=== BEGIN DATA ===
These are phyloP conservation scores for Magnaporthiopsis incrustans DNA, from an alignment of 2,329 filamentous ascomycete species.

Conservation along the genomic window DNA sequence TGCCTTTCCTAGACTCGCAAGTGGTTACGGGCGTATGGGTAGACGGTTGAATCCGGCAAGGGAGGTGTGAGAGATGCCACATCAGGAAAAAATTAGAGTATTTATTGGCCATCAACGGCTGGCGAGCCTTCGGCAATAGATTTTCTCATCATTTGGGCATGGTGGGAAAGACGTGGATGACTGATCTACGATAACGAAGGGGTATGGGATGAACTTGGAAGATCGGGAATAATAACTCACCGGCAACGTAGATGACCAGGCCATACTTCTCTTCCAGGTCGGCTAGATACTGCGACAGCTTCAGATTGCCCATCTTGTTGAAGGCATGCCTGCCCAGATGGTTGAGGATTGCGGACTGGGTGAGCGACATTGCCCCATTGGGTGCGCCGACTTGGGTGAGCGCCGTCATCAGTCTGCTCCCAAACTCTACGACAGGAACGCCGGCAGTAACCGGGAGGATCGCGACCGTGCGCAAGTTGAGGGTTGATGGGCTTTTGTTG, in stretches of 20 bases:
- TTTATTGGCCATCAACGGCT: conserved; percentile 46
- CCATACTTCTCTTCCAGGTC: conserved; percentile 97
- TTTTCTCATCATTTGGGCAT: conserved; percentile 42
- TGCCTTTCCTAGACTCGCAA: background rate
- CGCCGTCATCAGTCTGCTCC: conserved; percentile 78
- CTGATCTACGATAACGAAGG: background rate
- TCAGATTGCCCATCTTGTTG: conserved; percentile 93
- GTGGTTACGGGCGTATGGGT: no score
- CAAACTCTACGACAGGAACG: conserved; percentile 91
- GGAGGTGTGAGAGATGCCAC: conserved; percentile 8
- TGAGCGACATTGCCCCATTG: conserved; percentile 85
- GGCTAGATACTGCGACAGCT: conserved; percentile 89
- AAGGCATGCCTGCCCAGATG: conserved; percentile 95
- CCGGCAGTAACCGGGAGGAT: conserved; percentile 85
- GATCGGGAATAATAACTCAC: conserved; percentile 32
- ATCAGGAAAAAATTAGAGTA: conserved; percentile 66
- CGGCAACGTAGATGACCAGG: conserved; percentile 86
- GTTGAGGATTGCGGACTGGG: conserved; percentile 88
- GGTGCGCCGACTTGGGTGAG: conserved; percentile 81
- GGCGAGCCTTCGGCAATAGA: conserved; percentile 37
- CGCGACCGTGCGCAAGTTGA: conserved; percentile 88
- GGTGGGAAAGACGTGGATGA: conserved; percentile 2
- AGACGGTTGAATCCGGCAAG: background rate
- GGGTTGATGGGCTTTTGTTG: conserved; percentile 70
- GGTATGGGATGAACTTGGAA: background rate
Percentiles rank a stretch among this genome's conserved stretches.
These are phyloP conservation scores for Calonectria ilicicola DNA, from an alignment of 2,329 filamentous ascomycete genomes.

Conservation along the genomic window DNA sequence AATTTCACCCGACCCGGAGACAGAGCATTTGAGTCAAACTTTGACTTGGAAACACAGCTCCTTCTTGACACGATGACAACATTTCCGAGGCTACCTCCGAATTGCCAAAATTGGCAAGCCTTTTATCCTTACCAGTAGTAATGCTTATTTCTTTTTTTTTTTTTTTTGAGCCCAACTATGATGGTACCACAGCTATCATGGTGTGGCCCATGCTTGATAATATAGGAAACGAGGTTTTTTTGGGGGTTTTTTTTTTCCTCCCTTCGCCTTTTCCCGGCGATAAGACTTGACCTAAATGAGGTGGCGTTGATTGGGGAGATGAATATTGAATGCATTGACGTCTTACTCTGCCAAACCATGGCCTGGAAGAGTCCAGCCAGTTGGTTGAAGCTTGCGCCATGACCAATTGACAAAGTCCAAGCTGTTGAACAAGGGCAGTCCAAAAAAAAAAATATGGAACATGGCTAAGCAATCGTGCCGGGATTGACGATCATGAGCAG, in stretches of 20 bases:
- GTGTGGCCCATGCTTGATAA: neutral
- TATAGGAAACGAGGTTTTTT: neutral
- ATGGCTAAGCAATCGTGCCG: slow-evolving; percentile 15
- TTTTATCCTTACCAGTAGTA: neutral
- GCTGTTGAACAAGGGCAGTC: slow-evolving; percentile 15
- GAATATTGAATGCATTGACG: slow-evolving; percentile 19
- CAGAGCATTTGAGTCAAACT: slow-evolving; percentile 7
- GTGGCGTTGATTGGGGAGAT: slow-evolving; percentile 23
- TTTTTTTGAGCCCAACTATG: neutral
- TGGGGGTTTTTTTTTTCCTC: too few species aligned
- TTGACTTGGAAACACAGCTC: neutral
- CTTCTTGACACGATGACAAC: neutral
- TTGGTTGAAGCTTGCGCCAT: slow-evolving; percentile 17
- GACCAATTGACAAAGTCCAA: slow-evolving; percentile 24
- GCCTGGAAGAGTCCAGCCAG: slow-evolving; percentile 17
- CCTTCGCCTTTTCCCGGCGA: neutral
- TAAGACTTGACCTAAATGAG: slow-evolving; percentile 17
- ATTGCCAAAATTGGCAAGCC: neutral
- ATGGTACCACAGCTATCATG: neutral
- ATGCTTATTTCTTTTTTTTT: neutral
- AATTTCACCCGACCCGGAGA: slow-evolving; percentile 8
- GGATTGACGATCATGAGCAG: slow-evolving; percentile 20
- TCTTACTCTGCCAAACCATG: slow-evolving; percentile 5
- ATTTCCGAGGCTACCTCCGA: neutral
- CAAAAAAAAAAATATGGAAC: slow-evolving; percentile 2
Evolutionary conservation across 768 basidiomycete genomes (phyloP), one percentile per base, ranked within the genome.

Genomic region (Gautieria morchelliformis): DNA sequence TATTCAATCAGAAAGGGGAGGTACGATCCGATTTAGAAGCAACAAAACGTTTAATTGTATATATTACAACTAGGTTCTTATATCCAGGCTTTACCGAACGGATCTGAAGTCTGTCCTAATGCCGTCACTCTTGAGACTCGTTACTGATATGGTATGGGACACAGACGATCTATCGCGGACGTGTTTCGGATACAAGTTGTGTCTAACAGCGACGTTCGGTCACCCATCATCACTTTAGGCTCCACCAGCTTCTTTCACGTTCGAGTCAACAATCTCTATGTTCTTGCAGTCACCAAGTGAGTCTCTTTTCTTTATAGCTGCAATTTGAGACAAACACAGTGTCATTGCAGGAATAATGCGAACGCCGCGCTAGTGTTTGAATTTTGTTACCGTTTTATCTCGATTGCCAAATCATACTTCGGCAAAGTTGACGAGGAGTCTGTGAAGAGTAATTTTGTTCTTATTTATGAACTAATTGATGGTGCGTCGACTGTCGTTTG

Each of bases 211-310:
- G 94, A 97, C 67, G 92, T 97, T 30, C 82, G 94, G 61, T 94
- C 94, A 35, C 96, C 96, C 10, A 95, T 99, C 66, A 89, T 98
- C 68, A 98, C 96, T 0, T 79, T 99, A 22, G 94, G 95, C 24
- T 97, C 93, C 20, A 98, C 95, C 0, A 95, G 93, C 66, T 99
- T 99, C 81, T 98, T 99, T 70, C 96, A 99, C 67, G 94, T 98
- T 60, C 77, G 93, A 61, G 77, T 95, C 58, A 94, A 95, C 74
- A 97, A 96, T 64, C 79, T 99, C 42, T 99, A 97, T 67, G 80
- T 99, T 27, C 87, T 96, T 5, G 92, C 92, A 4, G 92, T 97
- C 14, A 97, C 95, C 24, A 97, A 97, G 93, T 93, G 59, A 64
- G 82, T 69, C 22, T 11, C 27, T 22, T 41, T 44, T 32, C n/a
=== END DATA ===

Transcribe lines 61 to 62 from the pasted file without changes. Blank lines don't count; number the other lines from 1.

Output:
- C 68, A 98, C 96, T 0, T 79, T 99, A 22, G 94, G 95, C 24
- T 97, C 93, C 20, A 98, C 95, C 0, A 95, G 93, C 66, T 99